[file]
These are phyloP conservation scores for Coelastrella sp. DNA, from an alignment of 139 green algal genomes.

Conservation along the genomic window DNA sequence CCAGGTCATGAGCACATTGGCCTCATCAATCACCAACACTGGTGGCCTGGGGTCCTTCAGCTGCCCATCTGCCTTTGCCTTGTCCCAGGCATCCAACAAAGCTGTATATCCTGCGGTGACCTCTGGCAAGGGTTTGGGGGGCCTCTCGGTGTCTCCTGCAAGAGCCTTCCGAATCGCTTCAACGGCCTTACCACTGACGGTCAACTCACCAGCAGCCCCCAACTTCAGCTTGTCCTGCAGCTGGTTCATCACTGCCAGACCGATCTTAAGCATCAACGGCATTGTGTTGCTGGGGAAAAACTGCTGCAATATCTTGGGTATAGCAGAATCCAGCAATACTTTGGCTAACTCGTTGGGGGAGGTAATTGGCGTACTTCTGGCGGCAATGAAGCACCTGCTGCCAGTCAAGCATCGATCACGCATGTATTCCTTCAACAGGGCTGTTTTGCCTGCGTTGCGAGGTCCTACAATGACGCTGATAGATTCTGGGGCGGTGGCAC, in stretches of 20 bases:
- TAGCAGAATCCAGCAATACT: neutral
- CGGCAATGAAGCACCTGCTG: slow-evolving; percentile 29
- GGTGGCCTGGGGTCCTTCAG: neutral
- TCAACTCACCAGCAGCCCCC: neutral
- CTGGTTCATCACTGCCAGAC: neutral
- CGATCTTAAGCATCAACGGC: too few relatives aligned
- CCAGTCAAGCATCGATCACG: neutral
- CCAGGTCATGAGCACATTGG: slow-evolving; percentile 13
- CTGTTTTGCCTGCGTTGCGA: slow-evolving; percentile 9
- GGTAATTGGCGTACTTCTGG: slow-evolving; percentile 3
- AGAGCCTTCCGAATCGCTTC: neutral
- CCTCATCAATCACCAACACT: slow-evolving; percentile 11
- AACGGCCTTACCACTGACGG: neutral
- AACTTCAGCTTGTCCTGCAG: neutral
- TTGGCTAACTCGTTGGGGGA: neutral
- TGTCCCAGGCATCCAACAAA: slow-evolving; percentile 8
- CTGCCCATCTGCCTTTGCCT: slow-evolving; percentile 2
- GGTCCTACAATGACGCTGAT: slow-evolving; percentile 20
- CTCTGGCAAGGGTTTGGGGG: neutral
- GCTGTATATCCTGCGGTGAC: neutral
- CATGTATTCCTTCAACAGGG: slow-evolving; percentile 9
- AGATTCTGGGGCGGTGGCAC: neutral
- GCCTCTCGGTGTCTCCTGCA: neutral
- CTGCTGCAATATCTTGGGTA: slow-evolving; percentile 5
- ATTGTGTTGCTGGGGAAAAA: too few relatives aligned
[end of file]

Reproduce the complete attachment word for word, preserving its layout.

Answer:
These are phyloP conservation scores for Coelastrella sp. DNA, from an alignment of 139 green algal genomes.

Conservation along the genomic window DNA sequence CCAGGTCATGAGCACATTGGCCTCATCAATCACCAACACTGGTGGCCTGGGGTCCTTCAGCTGCCCATCTGCCTTTGCCTTGTCCCAGGCATCCAACAAAGCTGTATATCCTGCGGTGACCTCTGGCAAGGGTTTGGGGGGCCTCTCGGTGTCTCCTGCAAGAGCCTTCCGAATCGCTTCAACGGCCTTACCACTGACGGTCAACTCACCAGCAGCCCCCAACTTCAGCTTGTCCTGCAGCTGGTTCATCACTGCCAGACCGATCTTAAGCATCAACGGCATTGTGTTGCTGGGGAAAAACTGCTGCAATATCTTGGGTATAGCAGAATCCAGCAATACTTTGGCTAACTCGTTGGGGGAGGTAATTGGCGTACTTCTGGCGGCAATGAAGCACCTGCTGCCAGTCAAGCATCGATCACGCATGTATTCCTTCAACAGGGCTGTTTTGCCTGCGTTGCGAGGTCCTACAATGACGCTGATAGATTCTGGGGCGGTGGCAC, in stretches of 20 bases:
- TAGCAGAATCCAGCAATACT: neutral
- CGGCAATGAAGCACCTGCTG: slow-evolving; percentile 29
- GGTGGCCTGGGGTCCTTCAG: neutral
- TCAACTCACCAGCAGCCCCC: neutral
- CTGGTTCATCACTGCCAGAC: neutral
- CGATCTTAAGCATCAACGGC: too few relatives aligned
- CCAGTCAAGCATCGATCACG: neutral
- CCAGGTCATGAGCACATTGG: slow-evolving; percentile 13
- CTGTTTTGCCTGCGTTGCGA: slow-evolving; percentile 9
- GGTAATTGGCGTACTTCTGG: slow-evolving; percentile 3
- AGAGCCTTCCGAATCGCTTC: neutral
- CCTCATCAATCACCAACACT: slow-evolving; percentile 11
- AACGGCCTTACCACTGACGG: neutral
- AACTTCAGCTTGTCCTGCAG: neutral
- TTGGCTAACTCGTTGGGGGA: neutral
- TGTCCCAGGCATCCAACAAA: slow-evolving; percentile 8
- CTGCCCATCTGCCTTTGCCT: slow-evolving; percentile 2
- GGTCCTACAATGACGCTGAT: slow-evolving; percentile 20
- CTCTGGCAAGGGTTTGGGGG: neutral
- GCTGTATATCCTGCGGTGAC: neutral
- CATGTATTCCTTCAACAGGG: slow-evolving; percentile 9
- AGATTCTGGGGCGGTGGCAC: neutral
- GCCTCTCGGTGTCTCCTGCA: neutral
- CTGCTGCAATATCTTGGGTA: slow-evolving; percentile 5
- ATTGTGTTGCTGGGGAAAAA: too few relatives aligned